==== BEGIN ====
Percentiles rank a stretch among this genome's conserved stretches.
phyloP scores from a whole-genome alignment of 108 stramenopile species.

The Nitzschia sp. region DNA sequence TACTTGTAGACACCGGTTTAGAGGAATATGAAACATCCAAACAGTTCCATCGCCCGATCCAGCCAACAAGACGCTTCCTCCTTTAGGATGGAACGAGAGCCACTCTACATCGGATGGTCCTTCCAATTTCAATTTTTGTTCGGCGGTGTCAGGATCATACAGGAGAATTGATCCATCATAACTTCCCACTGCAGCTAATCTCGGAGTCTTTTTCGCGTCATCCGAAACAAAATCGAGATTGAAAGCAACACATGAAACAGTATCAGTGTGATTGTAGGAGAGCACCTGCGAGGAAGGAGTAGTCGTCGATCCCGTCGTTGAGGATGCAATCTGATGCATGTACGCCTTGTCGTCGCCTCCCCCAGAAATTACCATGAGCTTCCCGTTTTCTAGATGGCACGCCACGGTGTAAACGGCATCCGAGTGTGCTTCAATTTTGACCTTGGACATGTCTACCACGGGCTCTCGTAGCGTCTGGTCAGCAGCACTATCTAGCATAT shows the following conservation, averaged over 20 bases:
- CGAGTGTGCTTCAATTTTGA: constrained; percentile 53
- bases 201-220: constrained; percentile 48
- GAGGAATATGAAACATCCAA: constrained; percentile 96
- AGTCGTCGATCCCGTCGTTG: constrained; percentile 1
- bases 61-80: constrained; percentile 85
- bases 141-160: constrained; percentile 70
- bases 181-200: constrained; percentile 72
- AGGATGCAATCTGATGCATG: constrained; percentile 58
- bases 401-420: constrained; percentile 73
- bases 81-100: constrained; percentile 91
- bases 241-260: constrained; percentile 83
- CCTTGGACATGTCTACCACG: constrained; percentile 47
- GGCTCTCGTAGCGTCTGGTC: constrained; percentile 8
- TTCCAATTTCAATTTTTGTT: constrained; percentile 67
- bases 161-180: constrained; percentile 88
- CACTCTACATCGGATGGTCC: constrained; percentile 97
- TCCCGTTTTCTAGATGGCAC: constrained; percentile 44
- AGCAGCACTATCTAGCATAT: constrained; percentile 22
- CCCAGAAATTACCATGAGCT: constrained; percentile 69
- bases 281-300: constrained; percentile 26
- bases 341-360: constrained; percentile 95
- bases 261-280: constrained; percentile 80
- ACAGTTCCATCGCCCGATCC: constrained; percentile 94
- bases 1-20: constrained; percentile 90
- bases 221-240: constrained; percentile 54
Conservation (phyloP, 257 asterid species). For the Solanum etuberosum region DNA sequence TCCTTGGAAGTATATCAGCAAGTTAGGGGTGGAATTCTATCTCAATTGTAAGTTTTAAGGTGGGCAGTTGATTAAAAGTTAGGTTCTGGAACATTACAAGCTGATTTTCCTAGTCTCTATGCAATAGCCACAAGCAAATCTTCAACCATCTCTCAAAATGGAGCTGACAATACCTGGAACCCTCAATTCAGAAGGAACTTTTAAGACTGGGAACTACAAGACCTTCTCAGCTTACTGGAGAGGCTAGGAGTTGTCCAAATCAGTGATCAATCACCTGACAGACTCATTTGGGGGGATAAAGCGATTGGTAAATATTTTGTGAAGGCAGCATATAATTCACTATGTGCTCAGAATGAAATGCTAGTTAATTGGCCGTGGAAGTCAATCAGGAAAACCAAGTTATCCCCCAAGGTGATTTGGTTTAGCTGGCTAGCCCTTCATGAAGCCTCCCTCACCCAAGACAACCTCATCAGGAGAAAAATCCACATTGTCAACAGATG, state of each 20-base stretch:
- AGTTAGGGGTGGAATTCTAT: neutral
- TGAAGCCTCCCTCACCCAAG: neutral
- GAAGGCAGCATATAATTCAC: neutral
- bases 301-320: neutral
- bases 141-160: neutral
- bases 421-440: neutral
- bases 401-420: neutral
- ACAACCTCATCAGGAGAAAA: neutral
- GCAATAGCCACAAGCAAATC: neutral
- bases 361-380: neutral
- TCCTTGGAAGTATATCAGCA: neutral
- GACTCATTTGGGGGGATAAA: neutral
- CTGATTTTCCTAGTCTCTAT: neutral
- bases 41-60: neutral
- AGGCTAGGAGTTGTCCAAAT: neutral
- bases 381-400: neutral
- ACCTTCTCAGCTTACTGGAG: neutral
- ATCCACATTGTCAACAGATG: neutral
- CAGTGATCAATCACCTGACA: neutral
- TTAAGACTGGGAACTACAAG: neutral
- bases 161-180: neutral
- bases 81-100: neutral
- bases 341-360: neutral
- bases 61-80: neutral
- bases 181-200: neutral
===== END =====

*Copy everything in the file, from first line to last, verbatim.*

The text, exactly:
Percentiles rank a stretch among this genome's conserved stretches.
phyloP scores from a whole-genome alignment of 108 stramenopile species.

The Nitzschia sp. region DNA sequence TACTTGTAGACACCGGTTTAGAGGAATATGAAACATCCAAACAGTTCCATCGCCCGATCCAGCCAACAAGACGCTTCCTCCTTTAGGATGGAACGAGAGCCACTCTACATCGGATGGTCCTTCCAATTTCAATTTTTGTTCGGCGGTGTCAGGATCATACAGGAGAATTGATCCATCATAACTTCCCACTGCAGCTAATCTCGGAGTCTTTTTCGCGTCATCCGAAACAAAATCGAGATTGAAAGCAACACATGAAACAGTATCAGTGTGATTGTAGGAGAGCACCTGCGAGGAAGGAGTAGTCGTCGATCCCGTCGTTGAGGATGCAATCTGATGCATGTACGCCTTGTCGTCGCCTCCCCCAGAAATTACCATGAGCTTCCCGTTTTCTAGATGGCACGCCACGGTGTAAACGGCATCCGAGTGTGCTTCAATTTTGACCTTGGACATGTCTACCACGGGCTCTCGTAGCGTCTGGTCAGCAGCACTATCTAGCATAT shows the following conservation, averaged over 20 bases:
- CGAGTGTGCTTCAATTTTGA: constrained; percentile 53
- bases 201-220: constrained; percentile 48
- GAGGAATATGAAACATCCAA: constrained; percentile 96
- AGTCGTCGATCCCGTCGTTG: constrained; percentile 1
- bases 61-80: constrained; percentile 85
- bases 141-160: constrained; percentile 70
- bases 181-200: constrained; percentile 72
- AGGATGCAATCTGATGCATG: constrained; percentile 58
- bases 401-420: constrained; percentile 73
- bases 81-100: constrained; percentile 91
- bases 241-260: constrained; percentile 83
- CCTTGGACATGTCTACCACG: constrained; percentile 47
- GGCTCTCGTAGCGTCTGGTC: constrained; percentile 8
- TTCCAATTTCAATTTTTGTT: constrained; percentile 67
- bases 161-180: constrained; percentile 88
- CACTCTACATCGGATGGTCC: constrained; percentile 97
- TCCCGTTTTCTAGATGGCAC: constrained; percentile 44
- AGCAGCACTATCTAGCATAT: constrained; percentile 22
- CCCAGAAATTACCATGAGCT: constrained; percentile 69
- bases 281-300: constrained; percentile 26
- bases 341-360: constrained; percentile 95
- bases 261-280: constrained; percentile 80
- ACAGTTCCATCGCCCGATCC: constrained; percentile 94
- bases 1-20: constrained; percentile 90
- bases 221-240: constrained; percentile 54
Conservation (phyloP, 257 asterid species). For the Solanum etuberosum region DNA sequence TCCTTGGAAGTATATCAGCAAGTTAGGGGTGGAATTCTATCTCAATTGTAAGTTTTAAGGTGGGCAGTTGATTAAAAGTTAGGTTCTGGAACATTACAAGCTGATTTTCCTAGTCTCTATGCAATAGCCACAAGCAAATCTTCAACCATCTCTCAAAATGGAGCTGACAATACCTGGAACCCTCAATTCAGAAGGAACTTTTAAGACTGGGAACTACAAGACCTTCTCAGCTTACTGGAGAGGCTAGGAGTTGTCCAAATCAGTGATCAATCACCTGACAGACTCATTTGGGGGGATAAAGCGATTGGTAAATATTTTGTGAAGGCAGCATATAATTCACTATGTGCTCAGAATGAAATGCTAGTTAATTGGCCGTGGAAGTCAATCAGGAAAACCAAGTTATCCCCCAAGGTGATTTGGTTTAGCTGGCTAGCCCTTCATGAAGCCTCCCTCACCCAAGACAACCTCATCAGGAGAAAAATCCACATTGTCAACAGATG, state of each 20-base stretch:
- AGTTAGGGGTGGAATTCTAT: neutral
- TGAAGCCTCCCTCACCCAAG: neutral
- GAAGGCAGCATATAATTCAC: neutral
- bases 301-320: neutral
- bases 141-160: neutral
- bases 421-440: neutral
- bases 401-420: neutral
- ACAACCTCATCAGGAGAAAA: neutral
- GCAATAGCCACAAGCAAATC: neutral
- bases 361-380: neutral
- TCCTTGGAAGTATATCAGCA: neutral
- GACTCATTTGGGGGGATAAA: neutral
- CTGATTTTCCTAGTCTCTAT: neutral
- bases 41-60: neutral
- AGGCTAGGAGTTGTCCAAAT: neutral
- bases 381-400: neutral
- ACCTTCTCAGCTTACTGGAG: neutral
- ATCCACATTGTCAACAGATG: neutral
- CAGTGATCAATCACCTGACA: neutral
- TTAAGACTGGGAACTACAAG: neutral
- bases 161-180: neutral
- bases 81-100: neutral
- bases 341-360: neutral
- bases 61-80: neutral
- bases 181-200: neutral